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Are 5 yr old tires safe?

My 2005 Odyssey with 55,000 miles still has its original Michelin tires. My mechanic says they don't need to be replaced yet because they have at least 5,000 miles wear left on them. Should 5 year old tires be replaced even if they appear to be in good condition? Am I flirting with a blowout?


  • edited April 2011
    Probably not, unless they sit out in direct sunlight most of the time. Inspect them for signs of dry rot. If you don't find any, you're most likely good to go.
  • edited April 2011
    Answer to both your questions: Most likely.

    There's no real way to determine if 5 year old tires will fail before they reach the end of their usable tread life. There are many factors to consider, including temperatures, moisture and how hard you drive it. We cannot guess as to how long the internal making of the tires will last. I've had brand new tires slip belts, and old tires work just fine. It's a coin toss, really.

    If they appear to be in really good condition, and you still feel safe on them, and you have a current AAA membership (just in case), then consider keeping them.

    Having said all that, is 5000 miles worth the cost to your conscience? Replacing them now will ease your mind, and you most likely still have time to save some money and buy them in a few weeks.

    Was your mechanic willing to put that statement of his in writing? If so, he's guaranteeing you they're OK...but I doubt he did.

    Good luck!
  • edited April 2011
    First, figure out how old your tires are. If it's a 2005 Odyssey, they're at least 6 years old, could be older. Google 'tire age decoder', and decode their seriel numbers. Let us know what you find.
  • edited April 2011
    55K miles on OEM tires isn't bad - so you did get your money's worth. Another 5K worth it? Maybe take it through the summer, and put some good-tread tires on in fall for the winter.
  • edited April 2011
    I've had Michelin tires on both our cars for the last 15 years. They normally last about 65,000 miles or so before the treads wears down. I have had only one (1) puncture, which did not result in a blowout, in all these yaers.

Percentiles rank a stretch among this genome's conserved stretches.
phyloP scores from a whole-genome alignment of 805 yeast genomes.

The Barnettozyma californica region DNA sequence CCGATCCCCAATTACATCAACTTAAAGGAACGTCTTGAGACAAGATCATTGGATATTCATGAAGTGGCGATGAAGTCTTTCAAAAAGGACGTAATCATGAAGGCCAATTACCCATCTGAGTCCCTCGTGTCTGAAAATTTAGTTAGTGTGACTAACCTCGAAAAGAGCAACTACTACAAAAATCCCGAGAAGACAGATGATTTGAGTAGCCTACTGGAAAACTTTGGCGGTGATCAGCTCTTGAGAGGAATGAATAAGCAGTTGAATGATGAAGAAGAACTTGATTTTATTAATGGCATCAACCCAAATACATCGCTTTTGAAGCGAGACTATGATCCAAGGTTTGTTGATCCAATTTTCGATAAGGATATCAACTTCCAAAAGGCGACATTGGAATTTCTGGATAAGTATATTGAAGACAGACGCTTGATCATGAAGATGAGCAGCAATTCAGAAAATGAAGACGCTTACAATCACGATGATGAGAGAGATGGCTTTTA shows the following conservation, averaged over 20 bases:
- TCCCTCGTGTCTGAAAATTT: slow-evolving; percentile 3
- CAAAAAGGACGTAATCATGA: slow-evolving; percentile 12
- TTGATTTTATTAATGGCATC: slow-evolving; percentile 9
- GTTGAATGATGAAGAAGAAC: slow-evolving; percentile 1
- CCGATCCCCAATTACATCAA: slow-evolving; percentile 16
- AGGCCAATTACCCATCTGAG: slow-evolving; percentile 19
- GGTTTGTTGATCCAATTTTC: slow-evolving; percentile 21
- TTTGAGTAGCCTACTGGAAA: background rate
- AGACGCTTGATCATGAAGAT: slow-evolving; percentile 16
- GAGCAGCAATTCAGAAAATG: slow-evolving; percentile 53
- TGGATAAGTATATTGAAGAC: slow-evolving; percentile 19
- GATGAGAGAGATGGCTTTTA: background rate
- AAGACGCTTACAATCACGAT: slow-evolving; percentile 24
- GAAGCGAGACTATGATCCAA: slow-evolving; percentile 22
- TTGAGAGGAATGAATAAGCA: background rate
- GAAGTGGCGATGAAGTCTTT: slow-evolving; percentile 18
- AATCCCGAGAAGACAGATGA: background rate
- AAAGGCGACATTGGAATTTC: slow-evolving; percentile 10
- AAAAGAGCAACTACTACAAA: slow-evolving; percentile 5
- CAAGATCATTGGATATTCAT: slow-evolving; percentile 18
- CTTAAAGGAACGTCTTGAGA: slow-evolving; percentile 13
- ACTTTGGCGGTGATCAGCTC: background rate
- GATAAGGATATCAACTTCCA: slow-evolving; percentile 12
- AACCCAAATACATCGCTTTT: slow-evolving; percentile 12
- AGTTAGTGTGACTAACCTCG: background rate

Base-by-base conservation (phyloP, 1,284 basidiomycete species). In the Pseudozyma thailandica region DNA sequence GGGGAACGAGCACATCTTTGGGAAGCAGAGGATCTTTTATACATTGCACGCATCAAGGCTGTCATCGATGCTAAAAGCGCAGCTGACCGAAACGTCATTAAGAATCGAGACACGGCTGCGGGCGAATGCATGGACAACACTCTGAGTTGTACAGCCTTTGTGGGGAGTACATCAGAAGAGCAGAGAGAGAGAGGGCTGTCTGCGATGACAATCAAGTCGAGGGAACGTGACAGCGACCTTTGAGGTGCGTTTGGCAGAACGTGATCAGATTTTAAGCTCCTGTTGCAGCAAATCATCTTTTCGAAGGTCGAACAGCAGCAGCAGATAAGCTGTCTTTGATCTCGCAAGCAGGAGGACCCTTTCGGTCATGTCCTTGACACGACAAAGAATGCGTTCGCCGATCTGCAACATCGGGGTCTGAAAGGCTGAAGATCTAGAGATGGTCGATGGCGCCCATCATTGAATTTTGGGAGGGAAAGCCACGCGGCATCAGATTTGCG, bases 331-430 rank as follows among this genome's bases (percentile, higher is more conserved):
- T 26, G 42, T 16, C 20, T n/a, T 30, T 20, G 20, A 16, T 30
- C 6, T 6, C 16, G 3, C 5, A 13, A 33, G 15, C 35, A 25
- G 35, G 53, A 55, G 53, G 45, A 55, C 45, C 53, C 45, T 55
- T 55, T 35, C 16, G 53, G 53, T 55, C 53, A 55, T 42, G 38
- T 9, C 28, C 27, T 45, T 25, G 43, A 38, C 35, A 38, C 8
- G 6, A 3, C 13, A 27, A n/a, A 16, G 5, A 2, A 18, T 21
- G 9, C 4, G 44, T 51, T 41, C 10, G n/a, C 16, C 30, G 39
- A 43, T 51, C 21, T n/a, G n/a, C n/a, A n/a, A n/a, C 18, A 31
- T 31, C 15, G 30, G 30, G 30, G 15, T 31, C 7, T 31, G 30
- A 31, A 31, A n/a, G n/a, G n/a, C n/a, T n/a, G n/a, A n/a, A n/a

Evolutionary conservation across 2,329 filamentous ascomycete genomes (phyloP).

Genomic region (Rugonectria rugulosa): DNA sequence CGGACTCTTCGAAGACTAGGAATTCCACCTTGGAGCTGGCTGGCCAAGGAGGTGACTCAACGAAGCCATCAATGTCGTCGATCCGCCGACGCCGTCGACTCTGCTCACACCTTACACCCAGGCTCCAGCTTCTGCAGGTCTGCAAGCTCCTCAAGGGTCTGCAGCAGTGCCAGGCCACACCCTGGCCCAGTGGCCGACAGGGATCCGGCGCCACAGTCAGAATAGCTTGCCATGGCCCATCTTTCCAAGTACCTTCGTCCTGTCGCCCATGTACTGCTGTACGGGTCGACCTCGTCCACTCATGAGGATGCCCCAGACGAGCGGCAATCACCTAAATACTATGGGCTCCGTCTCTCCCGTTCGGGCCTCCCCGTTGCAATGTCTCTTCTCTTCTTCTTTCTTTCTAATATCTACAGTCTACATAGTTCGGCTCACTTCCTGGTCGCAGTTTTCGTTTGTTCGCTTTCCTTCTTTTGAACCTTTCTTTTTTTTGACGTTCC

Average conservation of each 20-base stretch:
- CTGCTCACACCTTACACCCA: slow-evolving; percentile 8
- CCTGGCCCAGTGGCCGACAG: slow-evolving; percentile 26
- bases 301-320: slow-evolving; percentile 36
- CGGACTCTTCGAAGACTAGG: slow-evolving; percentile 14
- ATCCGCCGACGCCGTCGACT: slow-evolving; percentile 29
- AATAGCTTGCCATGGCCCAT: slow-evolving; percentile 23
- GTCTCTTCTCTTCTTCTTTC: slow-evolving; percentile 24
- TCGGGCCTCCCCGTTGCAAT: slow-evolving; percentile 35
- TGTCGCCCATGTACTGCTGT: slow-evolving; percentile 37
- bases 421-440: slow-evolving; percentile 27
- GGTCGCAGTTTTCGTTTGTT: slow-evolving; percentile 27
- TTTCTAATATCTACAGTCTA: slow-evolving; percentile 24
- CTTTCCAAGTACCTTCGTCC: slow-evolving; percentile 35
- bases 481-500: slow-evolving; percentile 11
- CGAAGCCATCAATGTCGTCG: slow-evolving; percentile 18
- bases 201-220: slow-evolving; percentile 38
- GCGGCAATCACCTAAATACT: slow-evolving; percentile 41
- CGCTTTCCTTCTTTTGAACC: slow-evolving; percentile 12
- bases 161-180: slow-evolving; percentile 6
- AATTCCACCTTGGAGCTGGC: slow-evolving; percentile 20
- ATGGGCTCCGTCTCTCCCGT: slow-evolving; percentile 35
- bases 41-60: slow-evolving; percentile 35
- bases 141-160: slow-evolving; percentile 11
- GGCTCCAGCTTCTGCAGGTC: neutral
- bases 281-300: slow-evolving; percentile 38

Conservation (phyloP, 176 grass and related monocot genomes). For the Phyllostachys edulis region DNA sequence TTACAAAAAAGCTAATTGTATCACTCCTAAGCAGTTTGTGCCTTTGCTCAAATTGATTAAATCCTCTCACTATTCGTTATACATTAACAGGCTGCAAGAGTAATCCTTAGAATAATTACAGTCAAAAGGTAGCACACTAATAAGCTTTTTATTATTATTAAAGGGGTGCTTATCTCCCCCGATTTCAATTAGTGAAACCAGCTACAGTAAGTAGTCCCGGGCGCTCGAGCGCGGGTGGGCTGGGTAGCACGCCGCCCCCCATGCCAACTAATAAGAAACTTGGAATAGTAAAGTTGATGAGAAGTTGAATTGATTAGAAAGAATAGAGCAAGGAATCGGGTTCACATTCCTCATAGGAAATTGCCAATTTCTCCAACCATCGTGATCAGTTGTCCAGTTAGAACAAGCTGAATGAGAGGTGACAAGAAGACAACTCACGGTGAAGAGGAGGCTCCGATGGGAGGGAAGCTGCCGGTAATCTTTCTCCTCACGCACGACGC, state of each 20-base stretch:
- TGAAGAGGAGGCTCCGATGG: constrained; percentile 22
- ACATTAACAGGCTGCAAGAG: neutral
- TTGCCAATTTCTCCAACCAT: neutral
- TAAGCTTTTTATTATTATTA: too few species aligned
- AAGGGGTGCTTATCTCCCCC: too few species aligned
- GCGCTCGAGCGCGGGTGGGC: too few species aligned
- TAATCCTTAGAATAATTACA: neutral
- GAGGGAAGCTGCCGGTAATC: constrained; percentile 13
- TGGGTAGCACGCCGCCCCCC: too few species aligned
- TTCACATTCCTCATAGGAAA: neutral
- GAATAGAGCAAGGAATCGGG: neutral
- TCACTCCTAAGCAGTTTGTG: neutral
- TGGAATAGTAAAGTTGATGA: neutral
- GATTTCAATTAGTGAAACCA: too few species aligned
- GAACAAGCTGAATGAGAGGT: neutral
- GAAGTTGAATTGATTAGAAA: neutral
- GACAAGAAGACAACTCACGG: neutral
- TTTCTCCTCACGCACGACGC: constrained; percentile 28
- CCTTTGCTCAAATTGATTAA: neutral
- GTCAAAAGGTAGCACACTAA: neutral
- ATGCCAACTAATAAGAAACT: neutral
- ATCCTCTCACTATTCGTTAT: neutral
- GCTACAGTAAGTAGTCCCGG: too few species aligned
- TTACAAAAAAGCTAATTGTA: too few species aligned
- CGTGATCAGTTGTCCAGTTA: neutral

In all cases, when replacing the tires, there were NO CRACKS and the tires were pronounced SAFE by the vendor, usually a reputable firm. You are needlessly scaring the OP. If he had $40 tires from an unknown Chinese manufacturer I would agree with you.

    In this case the mechanic is right and I would comfortable drive another 5000+ miles on these tires, provided there was no mechanical damage for sharp objects.
  • edited April 2011

    Tire tread wear is not like an on/off switch, with things being totally safe one minute and totally unsafe the next. Instead, as the tread wears, you will be progressively subjected to more and more problems like hydroplaning while driving in the rain and less "grip" of the road on curves.

    As was already stated, the economic difference between replacing your tires now, vs replacing them in 5k miles is negligible--unless you wind up in an accident because of the inferior traction of those badly-worn tires. In the event of an accident due to diminished traction, you will wish that you had not been such a penny-pincher.

    Personally, I tend to replace my tires well before the wear bars appear on the tread.
    I would much rather increase my margin of safety, as opposed to supposedly saving money by deferring tire purchase for a few months.
  • edited April 2011
    You didn't tell us how much tread is left, which is one important factor.

    As for the age, your tires were most likely manufactured in 2004, which makes them seven years old, not five. There's a code on them that will tell you for sure. Tire Rack's web site has one or two articles about replacing tires due to age, so you should look for those.
  • edited April 2011
    If they do okay in wet weather purchase a new set just before next winter if it snows or gets icy in your parts.

  • edited April 2011
    If the tires are still on the car when 10 years old, then it might be time to replace them. You have another 5 years.
  • edited April 2011
    Five year old tires better be OK ... mine are 10 years old.
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